Fr Joe Caddy addresses Indigenous Catholic school students at Richmond FC

Monday 19 August 2019

Media and Communications Office
Catholic secondary schools gathered at the Richmond FC last Friday for the annual Voice Treaty Truth event facilitated by Catholic Education Melbourne (CEM) and co-hosted by the Office for Justce and Peace. The day is created to provide young adolescents the chance to connect with their culture and with each through a variety of keynote talks and activities.
The morning began with an Acknowledgement of Country and some icebreaker activities and continued on with the first guest speaker, Fr Joe Caddy who offered encouraging and inspiring words to the young generation of indigenous people.
‘We need to hear the stories and dreams that makes this place home. It’s the original Australians, their ancestors and you who holds the key to that interpretation to make meaning in this country,’ Fr Joe said in his address to the young teenagers in the audience.
‘The great stories and dreaming of your ancestors meets the stories and reflections of Jesus. The love and mercy of God reconciles and brings all of that together. Your program today fills me with hope. I can see that you will recognize and celebrate your pride in your rich and various cultures which support this great land for the good of all. And so I thank you all for being here and being a part of this,’ he said.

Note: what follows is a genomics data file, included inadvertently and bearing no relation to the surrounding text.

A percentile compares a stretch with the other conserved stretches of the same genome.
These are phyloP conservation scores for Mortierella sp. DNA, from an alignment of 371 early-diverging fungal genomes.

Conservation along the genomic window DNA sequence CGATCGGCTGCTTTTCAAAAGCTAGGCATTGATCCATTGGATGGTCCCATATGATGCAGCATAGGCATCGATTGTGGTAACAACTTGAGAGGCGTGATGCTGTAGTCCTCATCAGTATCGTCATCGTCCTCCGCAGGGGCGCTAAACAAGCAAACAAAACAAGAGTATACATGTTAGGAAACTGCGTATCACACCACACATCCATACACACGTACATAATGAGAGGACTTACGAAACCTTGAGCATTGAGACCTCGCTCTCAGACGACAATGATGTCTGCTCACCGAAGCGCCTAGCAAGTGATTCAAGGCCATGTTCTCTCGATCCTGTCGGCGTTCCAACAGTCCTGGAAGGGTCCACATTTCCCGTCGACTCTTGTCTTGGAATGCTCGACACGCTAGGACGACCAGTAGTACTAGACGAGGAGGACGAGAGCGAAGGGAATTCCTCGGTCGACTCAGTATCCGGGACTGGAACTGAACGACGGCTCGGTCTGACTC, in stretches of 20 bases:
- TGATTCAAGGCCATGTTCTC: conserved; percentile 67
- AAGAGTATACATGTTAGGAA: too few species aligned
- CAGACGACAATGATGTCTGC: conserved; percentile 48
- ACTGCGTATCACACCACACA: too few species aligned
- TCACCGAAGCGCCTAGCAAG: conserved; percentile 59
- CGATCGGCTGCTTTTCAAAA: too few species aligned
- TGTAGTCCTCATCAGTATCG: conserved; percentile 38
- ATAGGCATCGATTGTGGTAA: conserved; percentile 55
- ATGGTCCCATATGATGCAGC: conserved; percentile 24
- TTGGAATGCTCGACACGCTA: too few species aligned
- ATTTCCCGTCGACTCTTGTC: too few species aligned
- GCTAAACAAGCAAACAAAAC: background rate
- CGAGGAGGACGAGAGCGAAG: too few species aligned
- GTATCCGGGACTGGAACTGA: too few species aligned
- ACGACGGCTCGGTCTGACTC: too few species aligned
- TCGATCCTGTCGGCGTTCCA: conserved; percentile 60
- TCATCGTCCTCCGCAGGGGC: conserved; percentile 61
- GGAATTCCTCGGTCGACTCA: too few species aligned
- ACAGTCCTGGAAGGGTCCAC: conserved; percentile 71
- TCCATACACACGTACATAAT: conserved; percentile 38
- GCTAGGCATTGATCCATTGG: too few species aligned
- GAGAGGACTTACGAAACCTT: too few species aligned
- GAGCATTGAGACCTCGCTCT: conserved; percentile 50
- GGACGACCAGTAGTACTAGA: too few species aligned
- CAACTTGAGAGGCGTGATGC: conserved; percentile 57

‘And so this is a brand new chapter on this land, which in our national anthem says is “for we are young and free” but is also ancient and wise and which is a place that aspires to be a land that is fair and just for all that want to make their home here. And so with all of this with your help and blessing we hope to emerge into a nation that is kinder, fairer and knowledgeable.’
He was then followed with a Pallet Preparation for Treaty Panel and Q&A session with speakers includeing Victorian Aboriginal community leaders Jill Gallagher AO, Joseph Saunders, and Indigenous broadcaster Gerry "Gman" Lyons. Students in the audience used their phones to contribute ‘Deadly Questions’, many were around the topic of ‘Treaty’.
Jill Gallagher spoke to the young crowd regarding the history of Treaty in Australia and how much more work needs to be put in to develop this relationship between the original people of this nation and those who now cohabit in it.
‘Why do we need a treaty? We are the first peoples of this continent,’ she said.
‘We never said to come in and take our land. Come in and murder our communities and be brutal about it. We never asked for it. So there needs to be treaties in this country of Australia, to try and right some of those wrongs of the past. There were wrongs committed on our communities in the name of colonization. And no one has ever been accountable for that. And we need to be able to take our rightful place into First Peoples of this continent here in our own country. Treaties can bring that recognition of our sovereignty,’ Jill said.
‘The whole world needs to hear about the abomination in this country so we can all move on as one nation.’
The rest of the day was filled with various other keynotes, and opportunities for young men and women to connect with their respective traditions of storytelling, didgeridoo, dance and weaving.
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